New Laser Brings Faster Internet
PASADENA, Calif., Feb. 26, 2014 — High-speed Internet continues to evolve, making very quick work of downloading, streaming and communicating. But could it get faster? Researchers in California say yes.
A new laser developed by a research group at the California Institute of Technology (Caltech) could eventually make possible an increase in the rate of data transmission in the optical fiber network — the backbone of the Internet.
Originally, laser beams in optic fibers carried information in pulses of light; data signals were impressed on the beam by rapidly turning the laser on and off. The researchers are employing a new method of impressing the data on laser beams, which no longer requires this on-off technique.
With the new method, called coherent phase communication, the data resides in small delays in the arrival time of the waves.
A new laser developed by Caltech researchers includes a layer of non-light-absorbing silicon. This offers more spectral purity than the traditional S-DFB laser, and could lead to faster Internet transmissions. Courtesy of Caltech.
As with the old technique — the distributed-feedback semiconductor (S-DFB) laser created in the mid-1970s as part of a collaborative effort between the Yariv group at Caltech and Hitachi Laboratories in Japan — the laser converts current to light using III-V semi-conductor material, typically gallium arsenide and indium phosphide. But the new laser stores the light in a layer of near-absorption-free silicon.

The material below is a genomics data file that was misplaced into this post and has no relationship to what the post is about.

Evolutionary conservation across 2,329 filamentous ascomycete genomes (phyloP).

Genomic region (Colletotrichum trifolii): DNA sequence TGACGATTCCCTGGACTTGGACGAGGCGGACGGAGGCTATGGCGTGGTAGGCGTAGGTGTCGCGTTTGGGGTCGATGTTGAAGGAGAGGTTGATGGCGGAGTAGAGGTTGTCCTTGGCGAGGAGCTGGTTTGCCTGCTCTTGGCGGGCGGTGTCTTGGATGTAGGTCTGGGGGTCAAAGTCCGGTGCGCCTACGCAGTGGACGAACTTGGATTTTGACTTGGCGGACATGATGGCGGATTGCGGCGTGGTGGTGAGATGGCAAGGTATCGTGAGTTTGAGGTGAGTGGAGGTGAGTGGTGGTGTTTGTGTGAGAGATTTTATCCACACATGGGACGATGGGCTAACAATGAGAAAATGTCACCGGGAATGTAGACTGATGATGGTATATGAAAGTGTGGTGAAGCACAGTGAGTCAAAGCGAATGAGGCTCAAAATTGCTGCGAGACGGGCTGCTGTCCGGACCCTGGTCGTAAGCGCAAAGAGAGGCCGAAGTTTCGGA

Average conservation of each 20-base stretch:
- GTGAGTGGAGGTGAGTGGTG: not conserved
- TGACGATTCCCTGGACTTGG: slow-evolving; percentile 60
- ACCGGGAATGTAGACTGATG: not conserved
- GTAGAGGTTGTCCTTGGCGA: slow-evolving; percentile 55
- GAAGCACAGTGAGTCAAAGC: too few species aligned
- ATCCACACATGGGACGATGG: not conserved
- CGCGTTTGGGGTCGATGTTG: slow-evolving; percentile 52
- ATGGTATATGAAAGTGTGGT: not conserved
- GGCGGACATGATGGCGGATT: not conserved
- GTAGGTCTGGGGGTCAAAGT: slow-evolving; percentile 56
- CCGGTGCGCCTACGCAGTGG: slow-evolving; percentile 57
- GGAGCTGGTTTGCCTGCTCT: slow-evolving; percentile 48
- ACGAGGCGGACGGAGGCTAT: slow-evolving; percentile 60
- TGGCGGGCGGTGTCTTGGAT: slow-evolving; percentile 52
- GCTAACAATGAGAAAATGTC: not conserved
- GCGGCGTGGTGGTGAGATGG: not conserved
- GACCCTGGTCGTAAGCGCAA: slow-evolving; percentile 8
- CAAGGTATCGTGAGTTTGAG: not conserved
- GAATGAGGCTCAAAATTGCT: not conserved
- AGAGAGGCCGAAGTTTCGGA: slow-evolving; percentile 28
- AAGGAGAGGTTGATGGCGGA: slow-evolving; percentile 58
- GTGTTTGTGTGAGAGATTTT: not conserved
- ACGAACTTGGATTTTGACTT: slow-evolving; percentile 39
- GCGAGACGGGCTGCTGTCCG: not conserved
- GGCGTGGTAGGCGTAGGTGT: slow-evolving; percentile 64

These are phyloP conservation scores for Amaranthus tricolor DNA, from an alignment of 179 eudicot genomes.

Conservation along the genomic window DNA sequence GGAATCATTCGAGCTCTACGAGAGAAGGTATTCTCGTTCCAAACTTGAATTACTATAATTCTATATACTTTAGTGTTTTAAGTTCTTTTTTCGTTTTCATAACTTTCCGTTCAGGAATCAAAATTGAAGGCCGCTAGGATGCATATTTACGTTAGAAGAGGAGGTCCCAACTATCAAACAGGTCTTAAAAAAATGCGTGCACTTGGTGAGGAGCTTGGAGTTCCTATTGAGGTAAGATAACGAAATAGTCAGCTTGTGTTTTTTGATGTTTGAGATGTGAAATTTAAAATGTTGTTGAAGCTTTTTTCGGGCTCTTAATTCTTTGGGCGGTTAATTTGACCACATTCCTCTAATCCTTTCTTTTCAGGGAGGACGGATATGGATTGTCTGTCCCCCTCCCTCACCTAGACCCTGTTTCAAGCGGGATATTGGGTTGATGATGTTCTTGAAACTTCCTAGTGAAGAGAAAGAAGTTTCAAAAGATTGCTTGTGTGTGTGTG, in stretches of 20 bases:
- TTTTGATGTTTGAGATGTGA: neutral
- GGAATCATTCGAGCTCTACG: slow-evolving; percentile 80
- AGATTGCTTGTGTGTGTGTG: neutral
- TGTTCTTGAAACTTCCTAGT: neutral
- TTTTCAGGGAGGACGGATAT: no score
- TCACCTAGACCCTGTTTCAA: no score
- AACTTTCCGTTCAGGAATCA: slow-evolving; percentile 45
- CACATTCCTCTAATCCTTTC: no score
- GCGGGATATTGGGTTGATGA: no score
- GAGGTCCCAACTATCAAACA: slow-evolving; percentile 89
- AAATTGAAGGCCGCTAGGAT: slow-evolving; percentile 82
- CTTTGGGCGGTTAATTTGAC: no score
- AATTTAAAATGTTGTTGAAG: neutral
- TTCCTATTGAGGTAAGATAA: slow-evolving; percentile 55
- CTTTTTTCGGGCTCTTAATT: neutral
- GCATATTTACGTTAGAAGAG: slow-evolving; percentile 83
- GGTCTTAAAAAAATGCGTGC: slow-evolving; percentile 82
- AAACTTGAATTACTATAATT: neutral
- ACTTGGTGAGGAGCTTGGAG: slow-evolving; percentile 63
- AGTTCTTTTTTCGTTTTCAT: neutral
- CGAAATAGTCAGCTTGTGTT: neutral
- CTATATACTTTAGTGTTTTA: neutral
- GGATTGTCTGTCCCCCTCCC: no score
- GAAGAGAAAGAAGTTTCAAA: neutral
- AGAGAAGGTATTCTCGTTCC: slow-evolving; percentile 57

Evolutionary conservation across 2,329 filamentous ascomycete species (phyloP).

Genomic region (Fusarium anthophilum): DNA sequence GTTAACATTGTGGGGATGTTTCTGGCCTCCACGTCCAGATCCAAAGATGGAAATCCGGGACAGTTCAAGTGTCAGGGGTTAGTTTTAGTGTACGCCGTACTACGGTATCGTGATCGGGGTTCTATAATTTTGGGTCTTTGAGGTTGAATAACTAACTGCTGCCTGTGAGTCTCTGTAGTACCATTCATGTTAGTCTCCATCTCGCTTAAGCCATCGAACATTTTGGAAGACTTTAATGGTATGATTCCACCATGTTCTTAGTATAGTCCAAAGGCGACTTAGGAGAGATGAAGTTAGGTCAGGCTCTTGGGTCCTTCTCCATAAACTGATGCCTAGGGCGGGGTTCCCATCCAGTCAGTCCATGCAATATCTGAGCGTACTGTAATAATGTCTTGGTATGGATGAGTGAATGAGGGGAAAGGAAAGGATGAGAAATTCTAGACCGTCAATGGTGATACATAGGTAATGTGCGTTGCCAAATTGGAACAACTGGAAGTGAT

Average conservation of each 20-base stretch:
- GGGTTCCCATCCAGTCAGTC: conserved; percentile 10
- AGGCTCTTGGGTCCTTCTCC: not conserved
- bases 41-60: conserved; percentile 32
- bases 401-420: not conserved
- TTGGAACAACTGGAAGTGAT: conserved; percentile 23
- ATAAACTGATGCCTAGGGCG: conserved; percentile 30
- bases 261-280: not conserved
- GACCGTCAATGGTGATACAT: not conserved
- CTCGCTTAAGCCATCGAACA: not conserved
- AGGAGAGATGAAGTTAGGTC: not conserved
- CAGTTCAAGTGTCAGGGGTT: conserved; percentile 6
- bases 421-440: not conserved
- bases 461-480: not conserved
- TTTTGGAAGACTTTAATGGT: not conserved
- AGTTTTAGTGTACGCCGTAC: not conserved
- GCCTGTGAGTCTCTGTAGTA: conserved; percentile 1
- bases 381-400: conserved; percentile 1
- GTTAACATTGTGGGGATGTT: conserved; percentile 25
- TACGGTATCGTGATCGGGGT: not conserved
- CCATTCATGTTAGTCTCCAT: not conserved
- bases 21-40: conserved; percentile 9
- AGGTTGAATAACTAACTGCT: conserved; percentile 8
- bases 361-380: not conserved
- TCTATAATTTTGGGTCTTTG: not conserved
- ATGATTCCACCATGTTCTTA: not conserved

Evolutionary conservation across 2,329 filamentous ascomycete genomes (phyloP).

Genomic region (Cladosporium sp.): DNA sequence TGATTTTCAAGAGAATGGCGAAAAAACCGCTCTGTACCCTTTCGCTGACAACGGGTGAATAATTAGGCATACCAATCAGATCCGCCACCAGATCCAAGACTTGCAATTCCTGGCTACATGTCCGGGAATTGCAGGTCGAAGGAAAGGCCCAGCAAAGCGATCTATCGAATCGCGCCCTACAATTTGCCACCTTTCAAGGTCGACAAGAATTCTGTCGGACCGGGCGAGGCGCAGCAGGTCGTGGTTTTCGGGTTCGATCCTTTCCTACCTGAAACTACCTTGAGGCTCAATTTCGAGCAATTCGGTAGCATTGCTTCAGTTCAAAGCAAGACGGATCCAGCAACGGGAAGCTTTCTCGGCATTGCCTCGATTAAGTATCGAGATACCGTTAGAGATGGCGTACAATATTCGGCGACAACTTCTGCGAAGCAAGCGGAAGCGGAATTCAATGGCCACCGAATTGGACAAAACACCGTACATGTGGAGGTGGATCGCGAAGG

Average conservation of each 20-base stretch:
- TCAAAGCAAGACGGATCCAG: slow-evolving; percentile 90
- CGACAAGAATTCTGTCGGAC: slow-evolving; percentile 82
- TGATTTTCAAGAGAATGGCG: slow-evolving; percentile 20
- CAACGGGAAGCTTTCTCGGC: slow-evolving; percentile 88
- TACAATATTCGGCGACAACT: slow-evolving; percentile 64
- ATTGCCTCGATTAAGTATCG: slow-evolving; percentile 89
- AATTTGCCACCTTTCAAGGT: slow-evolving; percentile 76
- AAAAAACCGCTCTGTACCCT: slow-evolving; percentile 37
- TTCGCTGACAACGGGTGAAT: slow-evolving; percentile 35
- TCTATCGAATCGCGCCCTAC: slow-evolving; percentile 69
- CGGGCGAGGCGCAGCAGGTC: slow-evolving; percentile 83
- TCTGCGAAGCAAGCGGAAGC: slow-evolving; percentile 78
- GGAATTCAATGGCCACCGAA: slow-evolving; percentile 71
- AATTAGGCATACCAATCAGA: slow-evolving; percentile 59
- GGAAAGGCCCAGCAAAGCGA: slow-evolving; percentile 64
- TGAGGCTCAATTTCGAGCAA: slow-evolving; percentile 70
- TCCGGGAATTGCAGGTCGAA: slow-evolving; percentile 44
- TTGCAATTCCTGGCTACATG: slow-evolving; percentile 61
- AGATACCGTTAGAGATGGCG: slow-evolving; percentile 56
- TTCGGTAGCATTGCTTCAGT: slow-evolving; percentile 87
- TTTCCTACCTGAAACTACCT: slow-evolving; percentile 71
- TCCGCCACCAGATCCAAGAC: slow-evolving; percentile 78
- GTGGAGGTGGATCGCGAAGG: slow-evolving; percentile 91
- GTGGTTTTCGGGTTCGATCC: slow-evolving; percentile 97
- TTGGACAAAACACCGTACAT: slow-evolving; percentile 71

Spatial patterning of this silicon layer, which is a variant of the corrugated surface of the S-DFB laser, causes the silicon to act as a light concentrator, pulling the newly generated light away from the light-absorbing III-V material and into the silicon.
The S-DFB laser has long touted unparalleled spectral purity, directly translating to a larger information bandwidth of the laser beam and longer transmission distances in the optical fiber. However, this traditional spectral purity no longer satisfies today’s ever-increasing demand for bandwidth.
“The present-day laser designs … have an internal architecture which is unfavorable for high spectral-purity operation. This is because they allow a large and theoretically unavoidable optical noise to comingle with the coherent laser and thus degrade its spectral purity,” said Amnon Yariv, a lead researcher and a professor of applied physics and electrical engineering at Caltech.
The new laser achieves high spectral purity that is a 20 times narrower range of frequencies than is possible with the S-DFB. For decades, researchers have been trying to develop a laser that comes as close as possible to emitting just one frequency, because the purer the tone, the more information it can carry. And while limitations of physics make absolute spectral purity impossible, that which is obtained with the new laser comes as close as possible.
The work was funded by the U.S. Army Research Office, the National Science Foundation, and DARPA. The research is published in Proceedings of the National Academy of Sciences.
For more information, visit www.caltech.edu.
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